OUR AIRPORT: ANOTHER TALE MARCH 18, 2013
I have told you how my bro’ Buddy and I had put in the little airport on Aunt Mae’s property unbeknownst to her. We were going to have WWII Veterans learn to fly thanks to the US Government’s plan to give them schooling in a career of their choice. Bud had cleared off walnut trees and orange trees to lay out the landing strip, found an Air Force Lieut. Colonel and a Major for Instructors, and we were in business. The planes we had were just those little puddle jumpers like Aeroncas, Luscombes, and the like.
(See blogs Jan. 23, 2012 “My Flying Career,” and “Close to Lights Out at Airport,” Jan.30, 2012)
Bud got his pilot’s license first — He would’ve been a real sorehead if I had beat him to it. I did beat out his wife, Evelyne, however. It was a race for the three of us, and we had fun trying our best.
In the past, I used to drive up to San Francisco to visit the many friends I had there — drive all by myself overnight, stay a couple of nights, drive back in time for work at Douglas Aircraft, or back to San Juan if I was living there.
Now, here I am a few years later, and I have this license to fly. Well, the young noggin that I had at the time, came up with a swell idea. (“swell” was very popular in my vocabulary in those old days.) And so here is what I would do. I would fly off to San Francisco from LAX on a commercial plane. This is really all about how I got to LAX.
Our little planes were not equipped with radios — we were cheap, cheap, cheap. So I would have to get into my chic ensemble to fit into “The City;” the high heels, the dressy dress, fur-collared coat, hat, gloves, nice purse. One did not just arrive in San Francisco in Southern California get-ups. You had to be dressed to “the nines.” Then I would have someone like my Brother, or one of the others around the airport, the future Mayor maybe, who would fly with me to LAX, and then they could fly our little plane back to its little hangar.
I would already have the roundtrip ticket for the big plane, then I would call the LAX Tower for landing instructions since we had no radio. I would give them the time (about 45 minutes) that I would be arriving, and they would give me the altitude for me to fly in the holding pattern while waiting for the tower to give me the light to then proceed to land. We had to taxi to the area under the tower where it was clear, and those guys in the tower were always looking out those big windows watching us. One time, a gust of wind nearly blew the plane over — the tail whipped up, and I thought we were goners, but it straightened out. As we were crawling out a bit disheveled those fellas were killing themselves laughing at us. I felt like giving them the Italian Salute, but thought better of it since I was all dressed up in “those nines.”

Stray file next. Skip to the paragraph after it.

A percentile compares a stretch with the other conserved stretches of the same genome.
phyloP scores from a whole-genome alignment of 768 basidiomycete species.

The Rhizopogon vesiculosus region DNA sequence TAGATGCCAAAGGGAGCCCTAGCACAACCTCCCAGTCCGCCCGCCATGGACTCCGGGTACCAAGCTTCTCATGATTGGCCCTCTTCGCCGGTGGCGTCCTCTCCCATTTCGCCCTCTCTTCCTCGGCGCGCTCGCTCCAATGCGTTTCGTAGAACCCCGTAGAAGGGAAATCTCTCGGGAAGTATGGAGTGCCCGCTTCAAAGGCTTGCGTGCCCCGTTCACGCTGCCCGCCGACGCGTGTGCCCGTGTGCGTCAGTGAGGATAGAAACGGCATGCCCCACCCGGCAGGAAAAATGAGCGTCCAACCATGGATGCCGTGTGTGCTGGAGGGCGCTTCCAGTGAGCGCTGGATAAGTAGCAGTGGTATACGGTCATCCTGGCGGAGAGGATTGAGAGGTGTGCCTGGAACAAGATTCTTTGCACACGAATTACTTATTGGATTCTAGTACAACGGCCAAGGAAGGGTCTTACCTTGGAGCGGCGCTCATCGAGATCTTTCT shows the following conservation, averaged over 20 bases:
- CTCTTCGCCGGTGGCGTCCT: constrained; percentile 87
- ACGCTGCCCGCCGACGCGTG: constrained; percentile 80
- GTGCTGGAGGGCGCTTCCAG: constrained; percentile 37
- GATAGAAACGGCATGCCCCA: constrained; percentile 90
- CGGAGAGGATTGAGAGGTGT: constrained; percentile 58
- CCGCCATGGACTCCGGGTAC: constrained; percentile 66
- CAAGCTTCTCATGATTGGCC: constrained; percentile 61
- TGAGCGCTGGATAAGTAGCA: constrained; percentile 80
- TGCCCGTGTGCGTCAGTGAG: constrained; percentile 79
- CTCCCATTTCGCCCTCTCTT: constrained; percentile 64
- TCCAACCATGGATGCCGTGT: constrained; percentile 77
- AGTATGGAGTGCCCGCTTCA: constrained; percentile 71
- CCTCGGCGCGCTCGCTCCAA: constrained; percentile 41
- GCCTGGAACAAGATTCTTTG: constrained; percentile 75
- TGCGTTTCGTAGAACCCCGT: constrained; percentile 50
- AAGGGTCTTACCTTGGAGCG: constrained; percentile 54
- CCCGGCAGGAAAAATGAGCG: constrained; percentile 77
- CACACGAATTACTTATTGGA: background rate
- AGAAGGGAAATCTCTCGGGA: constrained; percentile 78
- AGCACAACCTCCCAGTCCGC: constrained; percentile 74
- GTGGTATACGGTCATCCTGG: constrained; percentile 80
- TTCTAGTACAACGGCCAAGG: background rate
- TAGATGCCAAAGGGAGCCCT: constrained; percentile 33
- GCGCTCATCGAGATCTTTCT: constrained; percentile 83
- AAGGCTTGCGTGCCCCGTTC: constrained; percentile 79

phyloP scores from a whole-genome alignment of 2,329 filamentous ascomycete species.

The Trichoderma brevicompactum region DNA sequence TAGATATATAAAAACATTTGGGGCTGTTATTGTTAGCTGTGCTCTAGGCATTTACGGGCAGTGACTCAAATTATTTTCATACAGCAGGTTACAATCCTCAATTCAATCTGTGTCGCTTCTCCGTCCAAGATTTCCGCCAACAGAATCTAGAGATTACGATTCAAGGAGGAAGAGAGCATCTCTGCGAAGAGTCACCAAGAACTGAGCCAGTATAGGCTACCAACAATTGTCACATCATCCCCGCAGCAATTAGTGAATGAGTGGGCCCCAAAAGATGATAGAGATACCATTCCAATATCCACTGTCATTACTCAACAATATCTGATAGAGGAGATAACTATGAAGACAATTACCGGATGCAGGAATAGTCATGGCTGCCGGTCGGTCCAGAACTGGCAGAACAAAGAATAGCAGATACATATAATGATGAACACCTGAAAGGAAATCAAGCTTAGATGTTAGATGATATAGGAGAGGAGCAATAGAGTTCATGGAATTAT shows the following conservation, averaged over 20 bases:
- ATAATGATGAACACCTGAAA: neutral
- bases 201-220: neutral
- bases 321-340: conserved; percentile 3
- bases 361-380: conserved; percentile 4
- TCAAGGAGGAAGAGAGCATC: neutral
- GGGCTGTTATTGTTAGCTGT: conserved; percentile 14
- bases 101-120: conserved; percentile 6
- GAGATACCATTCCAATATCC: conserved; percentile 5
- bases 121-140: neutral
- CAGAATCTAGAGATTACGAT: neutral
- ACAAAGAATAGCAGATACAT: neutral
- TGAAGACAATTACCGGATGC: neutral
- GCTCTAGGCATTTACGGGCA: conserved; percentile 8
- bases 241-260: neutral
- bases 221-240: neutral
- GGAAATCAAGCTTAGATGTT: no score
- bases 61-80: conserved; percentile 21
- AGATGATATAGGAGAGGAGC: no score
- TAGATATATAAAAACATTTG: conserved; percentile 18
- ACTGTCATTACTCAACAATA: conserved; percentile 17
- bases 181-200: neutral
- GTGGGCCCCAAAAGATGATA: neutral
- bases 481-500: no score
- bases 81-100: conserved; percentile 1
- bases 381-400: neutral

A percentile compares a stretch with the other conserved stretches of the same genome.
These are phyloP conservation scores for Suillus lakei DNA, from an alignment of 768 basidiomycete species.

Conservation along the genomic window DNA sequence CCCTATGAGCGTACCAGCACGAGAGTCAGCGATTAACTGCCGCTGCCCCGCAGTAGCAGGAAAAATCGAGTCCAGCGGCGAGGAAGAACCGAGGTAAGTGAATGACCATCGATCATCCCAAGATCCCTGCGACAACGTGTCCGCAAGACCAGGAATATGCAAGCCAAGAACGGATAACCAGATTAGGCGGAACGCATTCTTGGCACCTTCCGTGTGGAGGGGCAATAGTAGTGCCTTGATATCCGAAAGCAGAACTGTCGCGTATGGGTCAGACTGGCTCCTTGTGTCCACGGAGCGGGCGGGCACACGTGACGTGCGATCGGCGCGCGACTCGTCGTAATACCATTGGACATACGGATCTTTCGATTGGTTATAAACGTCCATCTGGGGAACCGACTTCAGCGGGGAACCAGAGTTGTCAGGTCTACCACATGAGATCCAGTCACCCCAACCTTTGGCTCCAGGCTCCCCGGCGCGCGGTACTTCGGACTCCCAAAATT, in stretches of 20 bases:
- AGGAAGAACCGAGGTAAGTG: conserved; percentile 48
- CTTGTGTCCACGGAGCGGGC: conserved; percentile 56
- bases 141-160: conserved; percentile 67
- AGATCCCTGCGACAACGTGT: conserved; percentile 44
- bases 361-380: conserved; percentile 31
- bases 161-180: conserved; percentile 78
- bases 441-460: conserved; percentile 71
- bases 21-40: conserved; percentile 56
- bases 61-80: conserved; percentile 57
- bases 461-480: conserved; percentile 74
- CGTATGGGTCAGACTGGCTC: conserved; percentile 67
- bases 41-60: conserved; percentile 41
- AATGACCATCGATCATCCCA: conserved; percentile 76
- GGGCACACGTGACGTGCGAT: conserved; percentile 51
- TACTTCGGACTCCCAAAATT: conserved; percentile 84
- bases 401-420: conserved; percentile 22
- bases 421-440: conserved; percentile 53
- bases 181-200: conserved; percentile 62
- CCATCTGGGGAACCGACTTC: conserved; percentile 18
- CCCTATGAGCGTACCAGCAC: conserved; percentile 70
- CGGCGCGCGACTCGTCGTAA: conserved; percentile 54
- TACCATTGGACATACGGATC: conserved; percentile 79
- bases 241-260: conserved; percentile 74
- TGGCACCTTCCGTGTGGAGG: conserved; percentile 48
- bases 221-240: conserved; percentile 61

Future Mayor was with me that time. Another time when Buddy was with me, the tower had us in that pattern for a very long time, and we were just so nervous having to think about our gas supply, and I was thinking about missing my plane. Whew! Then it was a race for me with all my gear — thank the Lord I was only staying 2 nights — to the Airline gate. I never missed a flight. I must’ve been the fastest female runner in HIGH HEELS at the time. Yes, at 30 years old, I could’ve given Babe Didrickson a run for HER money!
When I returned, one of my guys would be there to pick me up. During these jaunts of mine, Bud and his wife Evelyne would baby sit my son Gary. He spent a lot of time there with Sistie their daughter. He was around 3 years old, and Sistie 5. They did a lot of growing up together, and that will be another story for me to get out.
If there’s a picture with this story, my get-up is not the chic one. Cannot locate the real one right now. Gary is acting out something or other with his fake gun, but doesn’t have his usual Hopalong Cassiday cowboy hat on. Oh well, that’s all for now.
MELITAS FORSTER MONDAYS WITH MELITAS